Pivnoe Delo
abbey-beer-icon

pivnoe-delo_logo5

Top articles

Journals

4-2017

Global hop market

A local alternative to mass beer suggested by independent brewers has been successful and is now altering the global market. Beer is becoming more diversified, so transnational companies have to accept the new game rules and to switch focus to young and fast growing markets. All these processes increased the demand for aroma and bitter hop as well as their acreage expansion on two continents. However now there appeared a downward trend of alcohol consumption in the world, so even special sorts can soon turn to be sufficient. In this connection the dynamic American hop market is already facing some problems. EU hop producers have become more cautious, they are not racing to exceed the demand and look forward with more confidence, judging by the contract terms. 

Hop Market in Russia

Germany still dominates the Russian market, yet over the recent two years one has been able observe a continuous success of Czech hop suppliers. Their expansion and growing popularity of hops from the United States became the drivers of supplies growth in 2016 despite the preceding modest harvest crop in the EU, as well as the factor of relative stability in 2017. In this connection, in 2017, the ratio of the varieties continued to shift towards the aroma ones, and the supplies of Magnum hop and other alpha varieties were reduced. However, the import of bitter hop pellets is partially replaced by extracts, especially from the major beer manufacturers. Total volumes of alpha acid supplies, according to our estimation, decreased by approximately 5% and returned to the level of 2015. Barth Haas Group continues dominating the hop products market; HVG also increased its weight. At the same time, Morris Hanbury significantly reduced the supplies in 2017.

Australia. Beer market continues to shrink

TOTAL beverage retail sales in Australia have declined for the first time in four years, driven by continued weakness in packaged beer and early signs that initial strong demand for low-carb and premium beer could be waning.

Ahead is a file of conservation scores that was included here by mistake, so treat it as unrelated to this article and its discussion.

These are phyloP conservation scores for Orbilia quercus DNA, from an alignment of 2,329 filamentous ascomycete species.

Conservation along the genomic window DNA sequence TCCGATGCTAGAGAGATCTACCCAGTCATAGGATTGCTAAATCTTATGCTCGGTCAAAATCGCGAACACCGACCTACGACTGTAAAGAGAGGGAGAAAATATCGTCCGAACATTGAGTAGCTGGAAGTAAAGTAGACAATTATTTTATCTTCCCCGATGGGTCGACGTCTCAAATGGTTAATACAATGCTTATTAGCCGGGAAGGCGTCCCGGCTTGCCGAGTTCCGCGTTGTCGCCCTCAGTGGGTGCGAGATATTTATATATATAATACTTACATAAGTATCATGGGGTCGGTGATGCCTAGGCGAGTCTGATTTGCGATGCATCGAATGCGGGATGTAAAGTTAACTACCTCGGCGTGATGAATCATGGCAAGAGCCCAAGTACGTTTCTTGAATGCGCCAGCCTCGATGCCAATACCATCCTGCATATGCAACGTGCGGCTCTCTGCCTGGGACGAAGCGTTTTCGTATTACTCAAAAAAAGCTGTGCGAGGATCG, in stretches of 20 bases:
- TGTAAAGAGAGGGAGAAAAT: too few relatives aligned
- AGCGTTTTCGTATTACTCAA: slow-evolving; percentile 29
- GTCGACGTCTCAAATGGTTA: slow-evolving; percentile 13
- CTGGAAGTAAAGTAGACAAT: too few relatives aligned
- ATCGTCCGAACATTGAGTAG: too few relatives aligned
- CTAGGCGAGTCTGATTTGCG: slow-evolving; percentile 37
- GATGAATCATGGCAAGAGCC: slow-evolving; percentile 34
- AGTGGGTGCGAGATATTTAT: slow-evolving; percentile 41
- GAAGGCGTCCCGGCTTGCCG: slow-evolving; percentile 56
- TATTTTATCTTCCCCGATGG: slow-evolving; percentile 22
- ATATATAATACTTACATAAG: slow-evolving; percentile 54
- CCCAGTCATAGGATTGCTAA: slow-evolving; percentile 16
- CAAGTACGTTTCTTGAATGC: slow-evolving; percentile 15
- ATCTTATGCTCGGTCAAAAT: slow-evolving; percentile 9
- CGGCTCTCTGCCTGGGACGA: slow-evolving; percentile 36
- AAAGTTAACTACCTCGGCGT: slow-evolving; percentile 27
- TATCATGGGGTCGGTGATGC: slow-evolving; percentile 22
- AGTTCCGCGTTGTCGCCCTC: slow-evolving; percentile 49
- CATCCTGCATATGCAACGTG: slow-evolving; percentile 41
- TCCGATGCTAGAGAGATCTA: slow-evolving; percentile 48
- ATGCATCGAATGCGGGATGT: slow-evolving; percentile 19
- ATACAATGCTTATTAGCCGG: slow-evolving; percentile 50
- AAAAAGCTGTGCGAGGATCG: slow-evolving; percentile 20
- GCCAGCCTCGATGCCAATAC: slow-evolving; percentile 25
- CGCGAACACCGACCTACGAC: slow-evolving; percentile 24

Any weakness in the premium beer category could prove damaging for the nation's leading brewers, Foster's and Lion Nathan, as well as Foster's suitor SABMiller and Coca-Cola Amatil.

The latter have been heavily chasing the premium market through their local brewing joint venture, Pacific Beverages.

Advertisement: Story continues below Traditional beers such as VB and Tooheys have suffered a fall in sales volumes over the past few years, while premium beers like Coopers, Peroni and Blue Tongue have bucked the trend with strong growth.

Now that growth could be in doubt, raising concerns that premium beer has reached its zenith as a ''hot'' beverage category.

The 2011 Wider Beverage Report found that, for the first time since 2006, total beverage retail sales values fell last year. Total beverage - alcoholic and non-alcoholic - volumes also fell over the past year.

Liz Watkinson, director for Nielsen's liquor services, said packaged beer had been a key component in the decline. ''It represents the largest beverage segment and accounts for nearly one dollar in every four spent in the beverage category,'' she said. ''This is the first time we've seen the segment decline in over four years, as the traditional low-carb and premium beer growth engines no longer appear to be fuelling the category.''

The bleak outlook for packaged beer was reinforced this year by the Foster's chief executive, John Pollaers, who said at the group's half-year result that beer consumption had fallen 7 per cent in the first half. It is expected to fall another 3-4 per cent in the June half and not to return to historic trends of 0.5-0.7 per cent growth for some time.

Edward Butler, an IBISWorld analyst, said premium beer was a relatively new entrant to the market and its growth originally was about ''fulfilling a niche that didn't exist before it popped up''.

''What we are seeing now is that once premium beer has hit that natural [market share] … growth was inevitably going to slow and that's happening now,'' Mr Butler said.

''Overall beer consumption in Australia is gradually dropping for a variety of reasons. Premium beer has hit its equilibrium and now it's going to follow the same trend as [traditional] beer consumption.''

6 Jul. 2011

Advertising

pilsena_en
gea
sidel100x100
jg
portinox

Main topics

Exact matches only
Search in title
Search in content
Search in comments
Search in excerpt
Search in posts
Search in pages
Search in groups
Search in users
Search in forums
Filter by Custom Post Type
Filter by Categories
Home
Magazines
News
×